Will the real Harry Stafford stand up please…?
I recently posted a picture I’d made of Henry “Harry” Stafford, 2nd Duke of Buckingham, armoured and mounted, being thwarted by the flooded River Severn, and thus unable to complete whatever his intention was in the autumn of 1483.
We all know he wanted to crowbar his cousin, Richard III, from the throne, but to what end? To try for the vacant position himself? Or was there something else going on that we don’t know about? Maybe he thought Henry Tudor & Co were going to help him to the crown? Perhaps he was going to help put Henry Tudor on the throne?
Hmm, hardly the latter, I think. Buckingham had a far better claim to the crown of England than Henry. Alas, we will never know the full facts. Shortly after the Severn fiasco, his treasonous head was parted from the rest of him, and he disappears from history.
It was commented about my Severn picture that he was in full armour, visor lowered, and therefore completely hidden. Well, yes, that’s true, but then Harry Stafford was a hidden man. He suddenly burst on the scene in 1483, like a firework, to support Richard III, proceeded to betray him, even though Richard showed him great favour, and was promptly convicted of rebellion and treason. The firework fizzled out immediately afterwards in Salisbury. Serves him right.
The portrait of him that is usually found shows a rather plump, disagreeable man who looks much older than Harry’s twenty-eight years and two months. However, variations on the same portrait turn up for his son, Edward Stafford, 3rd Duke of Buckingham. Which duke it actually portrays I do not know. Or, of course, they could have been like peas from the same pod. Mix and match portraits.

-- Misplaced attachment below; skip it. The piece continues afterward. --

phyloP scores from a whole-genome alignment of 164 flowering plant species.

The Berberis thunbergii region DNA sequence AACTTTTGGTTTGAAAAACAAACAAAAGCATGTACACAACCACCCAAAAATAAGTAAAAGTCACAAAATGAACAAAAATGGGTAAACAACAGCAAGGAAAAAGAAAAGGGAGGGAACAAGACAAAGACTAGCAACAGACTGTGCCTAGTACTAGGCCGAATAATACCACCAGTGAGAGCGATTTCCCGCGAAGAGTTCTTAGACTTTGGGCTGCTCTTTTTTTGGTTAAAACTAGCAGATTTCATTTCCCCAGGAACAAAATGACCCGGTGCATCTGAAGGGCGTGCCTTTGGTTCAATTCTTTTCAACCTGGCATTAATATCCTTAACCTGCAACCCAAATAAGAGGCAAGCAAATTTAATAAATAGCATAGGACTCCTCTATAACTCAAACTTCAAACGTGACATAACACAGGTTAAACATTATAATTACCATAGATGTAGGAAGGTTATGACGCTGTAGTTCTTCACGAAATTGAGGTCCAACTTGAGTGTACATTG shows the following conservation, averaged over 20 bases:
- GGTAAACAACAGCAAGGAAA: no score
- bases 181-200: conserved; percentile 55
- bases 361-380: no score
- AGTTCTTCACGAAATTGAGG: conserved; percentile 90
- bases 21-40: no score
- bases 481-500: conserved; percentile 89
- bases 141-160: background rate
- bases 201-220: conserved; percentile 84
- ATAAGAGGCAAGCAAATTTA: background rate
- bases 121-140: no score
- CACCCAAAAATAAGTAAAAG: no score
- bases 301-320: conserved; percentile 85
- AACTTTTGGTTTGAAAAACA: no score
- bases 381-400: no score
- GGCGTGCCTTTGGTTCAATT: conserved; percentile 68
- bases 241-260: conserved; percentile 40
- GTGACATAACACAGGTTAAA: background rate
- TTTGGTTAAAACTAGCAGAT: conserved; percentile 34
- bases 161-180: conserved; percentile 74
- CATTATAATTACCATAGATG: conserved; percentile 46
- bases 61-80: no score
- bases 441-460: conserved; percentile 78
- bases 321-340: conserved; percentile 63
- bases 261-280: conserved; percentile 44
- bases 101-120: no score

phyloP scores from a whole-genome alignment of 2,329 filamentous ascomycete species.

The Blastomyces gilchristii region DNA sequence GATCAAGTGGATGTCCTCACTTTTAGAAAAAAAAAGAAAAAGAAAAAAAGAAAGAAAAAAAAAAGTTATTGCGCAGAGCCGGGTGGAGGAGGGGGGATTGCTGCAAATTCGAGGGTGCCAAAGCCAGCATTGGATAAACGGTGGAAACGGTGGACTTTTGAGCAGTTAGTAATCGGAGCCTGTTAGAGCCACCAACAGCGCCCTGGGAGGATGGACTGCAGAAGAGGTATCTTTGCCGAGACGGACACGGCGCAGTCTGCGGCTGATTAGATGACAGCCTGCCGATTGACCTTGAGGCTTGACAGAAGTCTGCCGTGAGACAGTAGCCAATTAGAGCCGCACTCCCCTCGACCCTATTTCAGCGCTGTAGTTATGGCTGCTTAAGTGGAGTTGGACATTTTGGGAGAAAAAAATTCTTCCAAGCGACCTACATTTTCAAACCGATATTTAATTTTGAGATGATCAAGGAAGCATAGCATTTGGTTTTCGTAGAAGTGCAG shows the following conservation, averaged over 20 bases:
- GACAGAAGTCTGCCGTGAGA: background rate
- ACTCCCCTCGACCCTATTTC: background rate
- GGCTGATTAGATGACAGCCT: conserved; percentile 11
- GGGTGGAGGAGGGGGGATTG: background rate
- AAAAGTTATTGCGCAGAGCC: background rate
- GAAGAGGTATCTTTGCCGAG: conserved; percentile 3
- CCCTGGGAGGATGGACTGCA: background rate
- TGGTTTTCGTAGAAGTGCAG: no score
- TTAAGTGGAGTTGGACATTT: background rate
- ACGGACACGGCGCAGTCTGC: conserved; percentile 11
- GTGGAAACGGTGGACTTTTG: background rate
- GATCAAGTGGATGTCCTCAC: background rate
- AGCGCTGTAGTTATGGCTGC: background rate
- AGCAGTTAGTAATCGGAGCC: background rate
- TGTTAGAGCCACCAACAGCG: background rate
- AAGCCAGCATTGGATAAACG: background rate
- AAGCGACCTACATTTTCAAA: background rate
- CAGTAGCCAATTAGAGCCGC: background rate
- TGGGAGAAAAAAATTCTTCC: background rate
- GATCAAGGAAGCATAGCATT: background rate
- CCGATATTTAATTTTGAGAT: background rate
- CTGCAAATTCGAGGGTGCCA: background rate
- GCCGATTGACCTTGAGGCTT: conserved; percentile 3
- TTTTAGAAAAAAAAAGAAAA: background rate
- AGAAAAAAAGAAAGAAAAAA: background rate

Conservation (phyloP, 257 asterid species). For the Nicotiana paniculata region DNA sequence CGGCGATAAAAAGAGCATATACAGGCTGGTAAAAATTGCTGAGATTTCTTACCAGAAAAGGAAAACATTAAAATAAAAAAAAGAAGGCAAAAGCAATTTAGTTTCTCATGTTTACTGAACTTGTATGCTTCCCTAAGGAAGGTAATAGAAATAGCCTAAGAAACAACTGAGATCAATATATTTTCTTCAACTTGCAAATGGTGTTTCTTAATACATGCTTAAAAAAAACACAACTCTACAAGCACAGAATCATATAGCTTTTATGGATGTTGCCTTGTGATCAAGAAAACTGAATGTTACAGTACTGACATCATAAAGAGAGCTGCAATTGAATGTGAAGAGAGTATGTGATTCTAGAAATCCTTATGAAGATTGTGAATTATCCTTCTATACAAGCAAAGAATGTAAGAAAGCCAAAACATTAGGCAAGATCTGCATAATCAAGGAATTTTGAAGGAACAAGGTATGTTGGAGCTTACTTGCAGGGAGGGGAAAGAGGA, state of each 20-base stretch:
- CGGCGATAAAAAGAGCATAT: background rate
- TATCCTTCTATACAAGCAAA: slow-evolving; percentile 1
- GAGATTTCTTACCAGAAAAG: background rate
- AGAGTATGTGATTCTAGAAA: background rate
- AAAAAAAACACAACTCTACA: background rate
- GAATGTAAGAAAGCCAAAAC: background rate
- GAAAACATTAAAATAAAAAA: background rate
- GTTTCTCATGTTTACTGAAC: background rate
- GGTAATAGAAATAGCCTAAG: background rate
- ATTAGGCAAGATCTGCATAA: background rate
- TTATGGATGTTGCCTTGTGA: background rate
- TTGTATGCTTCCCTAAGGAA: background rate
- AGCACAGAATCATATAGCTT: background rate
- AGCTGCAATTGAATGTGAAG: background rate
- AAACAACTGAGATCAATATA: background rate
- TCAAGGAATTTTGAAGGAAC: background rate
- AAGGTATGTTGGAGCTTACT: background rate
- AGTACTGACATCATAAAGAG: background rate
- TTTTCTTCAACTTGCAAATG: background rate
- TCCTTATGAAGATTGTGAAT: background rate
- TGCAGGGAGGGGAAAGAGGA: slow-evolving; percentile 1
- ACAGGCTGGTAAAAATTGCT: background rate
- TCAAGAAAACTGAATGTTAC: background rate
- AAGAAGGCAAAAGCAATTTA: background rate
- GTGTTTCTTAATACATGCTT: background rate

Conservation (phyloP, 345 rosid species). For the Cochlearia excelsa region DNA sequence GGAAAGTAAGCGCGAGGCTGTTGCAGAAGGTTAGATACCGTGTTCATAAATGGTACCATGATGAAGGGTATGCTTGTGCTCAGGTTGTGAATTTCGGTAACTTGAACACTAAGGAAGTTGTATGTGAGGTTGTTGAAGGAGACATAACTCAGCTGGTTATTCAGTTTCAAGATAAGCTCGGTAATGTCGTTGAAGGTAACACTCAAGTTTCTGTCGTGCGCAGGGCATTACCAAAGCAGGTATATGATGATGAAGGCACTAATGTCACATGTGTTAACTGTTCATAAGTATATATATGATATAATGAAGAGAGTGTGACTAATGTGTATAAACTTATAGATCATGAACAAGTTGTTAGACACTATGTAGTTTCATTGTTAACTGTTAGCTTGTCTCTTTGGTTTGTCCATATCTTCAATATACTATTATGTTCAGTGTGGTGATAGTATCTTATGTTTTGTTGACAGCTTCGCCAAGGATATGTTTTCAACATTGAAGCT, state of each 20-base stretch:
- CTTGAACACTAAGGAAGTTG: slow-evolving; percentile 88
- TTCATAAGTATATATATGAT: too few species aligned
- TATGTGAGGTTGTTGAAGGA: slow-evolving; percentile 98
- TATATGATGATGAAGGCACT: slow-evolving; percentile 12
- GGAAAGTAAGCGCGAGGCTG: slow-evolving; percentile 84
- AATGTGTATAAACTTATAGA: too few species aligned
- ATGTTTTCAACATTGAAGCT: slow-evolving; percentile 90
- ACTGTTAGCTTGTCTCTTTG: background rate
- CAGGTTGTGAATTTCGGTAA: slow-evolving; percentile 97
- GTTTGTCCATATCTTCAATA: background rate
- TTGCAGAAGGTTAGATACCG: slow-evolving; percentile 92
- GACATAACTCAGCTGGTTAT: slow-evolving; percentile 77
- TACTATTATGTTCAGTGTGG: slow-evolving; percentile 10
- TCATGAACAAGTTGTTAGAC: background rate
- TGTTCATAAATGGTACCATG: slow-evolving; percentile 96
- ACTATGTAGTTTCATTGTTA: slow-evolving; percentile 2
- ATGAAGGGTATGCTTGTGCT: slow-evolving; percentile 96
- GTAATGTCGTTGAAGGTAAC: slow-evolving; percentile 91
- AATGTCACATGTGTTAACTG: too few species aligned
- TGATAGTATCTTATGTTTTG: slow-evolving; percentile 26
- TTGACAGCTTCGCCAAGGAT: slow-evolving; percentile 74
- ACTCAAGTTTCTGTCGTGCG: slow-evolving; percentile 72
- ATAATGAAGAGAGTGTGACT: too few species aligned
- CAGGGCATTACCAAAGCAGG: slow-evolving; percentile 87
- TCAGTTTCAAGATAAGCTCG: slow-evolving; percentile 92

All of which leaves me curious to know what Harry really did look like. Here is my version of him. No doubt others will not agree, but I want to ‘picture’ him in my mind’s eye, and take away the anonymity of the mounted knight in armour by the Severn.
So, this is how I imagine Harry to have been. Proud, fashionable, arrogant, with a dashing attitude and rather sensuous features. I feel he would have been blond—dark honey colour—and his eyes blue. That said, that other likeness might have been spot-on. Did he possess great charm? Yes. Was he trustworthy? NEVER! A snake of the first water!
Poor Richard. He would be double-crossed again and again, until finally . . . at Bosworth. And he was an infinitely better man than all the vipers around him.
PS – The background drawing is by Herbert Railton of The Coronation Chair. In Richard’s time the chair did not have the “lion” feet it has now, so I found a more suitable representation. The picture of Richard is taken from Edmund Blair Leighton’s “The Call to Arms” and is much altered. “Harry” is from a Rogier van der Weyden portrait of an unknown gentleman.
PPS – Yes, I admit it, I love doing these pictures. Any excuse, and I’ll post one.